|     <option>pears</option>
|     <option>bananas</option>
|     <option>pineapple</option>
|   </select>
| </datalist>

   Note above that <datalist> allows the markup to degrade in such a way
that you still have the choice of using text input or a list. However,
the fallback is optional:

| <input name="fruit" id="f1" type="text" value="12" list="f2">
| <datalist id="f2">
|   <option label="apples"></option>
|   <option label="pears"></option>
|   <option label="bananas"></option>
|   <option label="pineapple"></option>
| </datalist>

   Also, you can use the |data| attribute to prefill the <datalist> from
an XML file.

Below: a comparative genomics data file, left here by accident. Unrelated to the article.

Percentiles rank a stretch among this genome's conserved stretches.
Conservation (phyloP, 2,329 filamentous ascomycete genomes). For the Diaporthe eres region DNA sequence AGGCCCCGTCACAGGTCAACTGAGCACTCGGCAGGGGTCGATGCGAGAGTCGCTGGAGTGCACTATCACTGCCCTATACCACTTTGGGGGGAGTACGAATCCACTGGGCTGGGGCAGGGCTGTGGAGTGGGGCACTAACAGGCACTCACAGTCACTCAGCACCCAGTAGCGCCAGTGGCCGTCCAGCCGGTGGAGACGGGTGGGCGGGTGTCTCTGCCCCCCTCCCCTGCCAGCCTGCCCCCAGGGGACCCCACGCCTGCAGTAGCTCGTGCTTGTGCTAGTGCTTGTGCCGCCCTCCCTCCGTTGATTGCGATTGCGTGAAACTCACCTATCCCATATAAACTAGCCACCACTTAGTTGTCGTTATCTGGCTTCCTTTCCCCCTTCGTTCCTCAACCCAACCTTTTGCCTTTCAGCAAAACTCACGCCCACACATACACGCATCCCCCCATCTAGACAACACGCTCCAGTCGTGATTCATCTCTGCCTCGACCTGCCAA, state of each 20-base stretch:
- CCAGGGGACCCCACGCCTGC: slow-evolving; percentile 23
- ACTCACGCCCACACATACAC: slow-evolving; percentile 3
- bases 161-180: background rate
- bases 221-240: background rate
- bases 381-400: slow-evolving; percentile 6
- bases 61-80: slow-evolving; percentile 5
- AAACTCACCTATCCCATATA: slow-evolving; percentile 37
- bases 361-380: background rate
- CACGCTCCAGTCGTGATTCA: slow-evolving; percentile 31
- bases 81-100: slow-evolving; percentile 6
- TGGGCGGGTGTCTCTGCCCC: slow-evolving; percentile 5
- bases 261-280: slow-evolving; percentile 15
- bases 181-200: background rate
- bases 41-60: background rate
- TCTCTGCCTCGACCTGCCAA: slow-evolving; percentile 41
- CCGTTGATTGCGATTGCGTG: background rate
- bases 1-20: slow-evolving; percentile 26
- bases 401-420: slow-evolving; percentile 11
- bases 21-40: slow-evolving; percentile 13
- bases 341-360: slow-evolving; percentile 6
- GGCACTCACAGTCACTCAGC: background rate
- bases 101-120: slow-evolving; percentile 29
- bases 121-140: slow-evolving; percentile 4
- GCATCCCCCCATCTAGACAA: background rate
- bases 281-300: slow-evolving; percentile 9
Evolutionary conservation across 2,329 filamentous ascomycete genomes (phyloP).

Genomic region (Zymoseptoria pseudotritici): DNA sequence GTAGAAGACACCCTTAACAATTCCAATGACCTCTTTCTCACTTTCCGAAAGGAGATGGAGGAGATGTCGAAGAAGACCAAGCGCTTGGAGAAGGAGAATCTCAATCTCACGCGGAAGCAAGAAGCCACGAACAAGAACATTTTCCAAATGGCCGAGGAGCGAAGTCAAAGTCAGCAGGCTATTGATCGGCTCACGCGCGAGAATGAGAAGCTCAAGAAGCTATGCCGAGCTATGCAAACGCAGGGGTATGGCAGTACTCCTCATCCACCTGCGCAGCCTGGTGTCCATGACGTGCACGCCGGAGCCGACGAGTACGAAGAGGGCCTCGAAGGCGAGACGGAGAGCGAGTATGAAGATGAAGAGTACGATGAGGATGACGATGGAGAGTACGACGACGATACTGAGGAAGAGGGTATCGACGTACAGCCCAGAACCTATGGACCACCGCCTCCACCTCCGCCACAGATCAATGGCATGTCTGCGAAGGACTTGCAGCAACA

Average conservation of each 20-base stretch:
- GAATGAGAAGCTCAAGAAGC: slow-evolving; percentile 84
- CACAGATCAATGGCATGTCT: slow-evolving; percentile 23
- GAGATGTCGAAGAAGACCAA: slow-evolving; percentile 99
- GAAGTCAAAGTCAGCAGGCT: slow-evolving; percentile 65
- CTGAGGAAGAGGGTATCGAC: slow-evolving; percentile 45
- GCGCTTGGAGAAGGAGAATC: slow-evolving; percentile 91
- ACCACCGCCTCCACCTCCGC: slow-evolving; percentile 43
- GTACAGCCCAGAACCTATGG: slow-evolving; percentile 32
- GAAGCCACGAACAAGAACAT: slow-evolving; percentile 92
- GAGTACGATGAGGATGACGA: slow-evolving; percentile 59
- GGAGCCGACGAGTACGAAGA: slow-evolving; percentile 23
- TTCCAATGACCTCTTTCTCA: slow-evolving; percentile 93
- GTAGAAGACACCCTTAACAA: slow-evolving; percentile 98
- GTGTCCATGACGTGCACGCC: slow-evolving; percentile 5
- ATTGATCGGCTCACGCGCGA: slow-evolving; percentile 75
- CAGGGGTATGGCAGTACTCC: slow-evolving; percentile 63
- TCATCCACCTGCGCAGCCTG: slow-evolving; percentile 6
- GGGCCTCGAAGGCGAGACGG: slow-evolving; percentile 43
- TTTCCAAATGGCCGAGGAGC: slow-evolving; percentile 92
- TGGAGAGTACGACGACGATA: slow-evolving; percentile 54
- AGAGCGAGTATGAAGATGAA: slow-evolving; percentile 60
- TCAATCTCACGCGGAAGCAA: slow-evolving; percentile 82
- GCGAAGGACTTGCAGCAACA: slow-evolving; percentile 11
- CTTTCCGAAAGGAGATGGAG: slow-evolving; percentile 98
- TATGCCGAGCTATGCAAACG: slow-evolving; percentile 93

I'm going to skip the rest of the sections.


1) DOM support for HTML Forms definitely needs to be improved to make
certain tasks easier. (I suspect such improvements will be needed
regardless of whether XForms-Tiny prevails against WF2.)

2) The best part of XForms-Tiny is that it give people the ability to
write complex formulas in a simple, easy to understand format. I would
suggest you submit your ideas on simple formulas in various attributes
for inclusion in the next iteration of Web Forms (Web Forms 3.0).
However, as I demonstrated above, the simple formulas used above do not
require significant scripting, and are therefore not a sufficient reason
to delay Web Forms 2.0.

3) XFT has a few nice features (like the formulas), but it's mostly
redundant when compared to WF2 and in many cases is far more limited in
its capabilities and fallback.

4) By the way, there is a pure Javascript implementation of the WF2
repetition model. Check out the following link:


   The Solar System example shows the WF2 repetition model being used
without tables.
Received on Wednesday, 17 January 2007 19:57:07 UTC